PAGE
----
Did cellphone use by hockey player cause Russian air crash?

Posted Sep 12, 2011 by Sara Star
One of the hockey players on board the tragic Yak-42, had been speaking to his wife on his cell phone, just as the aircraft was preparing for take-off. The cause of the crash has yet to be determined.
President Medvedev honours Yaroslavl victims.
President Medvedev honours Yaroslavl victims.
The Yak-42 crash on Sept 7 in Yaroslavl that took the lives of 43 hockey player, has now claimed another life. Russia Today reported that Alexander Golimov, the lone hockey player survivor, died today while undergoing surgery for a trachea transplant. He had been in an induced coma since the accident. The remaining survivor Sizov remains in critical condition, but has been moved to the main floor.
Some preliminary findings have been reported on Yaroslavl air crash. According to Russia Today, the transport prosecution has ruled that the Yak-42 was in proper mechanical condition. The most likely cause was pilot error, though not confirmed. The cause of the crash is still under investigation.
It is not known whether cell phone usage is being considered a factor in the crash, but a recent investigation has revealed that the use of even one cell phone can interfere with aircraft instruments, ABC News posted a video. There have been 75 incidents identified, including "rapid changes in altitude control".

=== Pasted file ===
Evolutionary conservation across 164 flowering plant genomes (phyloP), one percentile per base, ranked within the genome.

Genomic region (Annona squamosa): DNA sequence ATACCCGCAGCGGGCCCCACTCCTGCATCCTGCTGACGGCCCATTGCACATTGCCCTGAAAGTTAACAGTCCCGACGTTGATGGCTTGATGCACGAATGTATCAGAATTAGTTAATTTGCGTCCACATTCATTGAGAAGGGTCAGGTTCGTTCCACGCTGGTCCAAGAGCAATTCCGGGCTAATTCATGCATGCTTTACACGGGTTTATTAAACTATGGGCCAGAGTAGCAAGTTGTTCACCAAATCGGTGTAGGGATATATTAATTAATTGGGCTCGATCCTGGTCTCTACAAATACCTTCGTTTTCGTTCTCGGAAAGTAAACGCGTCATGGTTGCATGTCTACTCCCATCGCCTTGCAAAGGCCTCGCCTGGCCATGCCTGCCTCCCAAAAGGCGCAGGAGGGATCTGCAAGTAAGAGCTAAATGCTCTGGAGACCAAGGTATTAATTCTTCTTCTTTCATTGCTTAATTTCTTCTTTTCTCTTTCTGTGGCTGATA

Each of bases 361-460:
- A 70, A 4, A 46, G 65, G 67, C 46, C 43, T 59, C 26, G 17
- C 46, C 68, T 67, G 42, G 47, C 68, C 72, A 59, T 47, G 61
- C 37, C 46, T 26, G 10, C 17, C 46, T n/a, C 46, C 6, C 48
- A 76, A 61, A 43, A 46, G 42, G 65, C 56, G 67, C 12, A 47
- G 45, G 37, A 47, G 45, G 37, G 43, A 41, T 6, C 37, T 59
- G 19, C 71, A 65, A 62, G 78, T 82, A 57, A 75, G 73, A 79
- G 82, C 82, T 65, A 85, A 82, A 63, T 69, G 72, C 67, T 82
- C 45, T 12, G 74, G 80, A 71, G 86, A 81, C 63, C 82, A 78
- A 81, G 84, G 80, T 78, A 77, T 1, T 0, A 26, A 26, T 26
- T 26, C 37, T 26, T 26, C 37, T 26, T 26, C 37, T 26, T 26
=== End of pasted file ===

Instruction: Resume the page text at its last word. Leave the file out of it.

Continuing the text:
Older aircraft are particularly vulnerable.
Boeing engineer David Carson says interference occurs when signals hit highly sensitive electronic sensors hidden in the passenger area. These sensors are particularly vulnerable in old planes.
In what was featured as a love story tragedy by Russia Today, there is speculation about what may have inadvertently caused the crash - cellphone usage. Hockey player Pavel Trakhanov was sending his love to his wife just as they were preparing to take off.
His wife said that his last words were, ‘We are taking off. I will give you a call in Minsk.”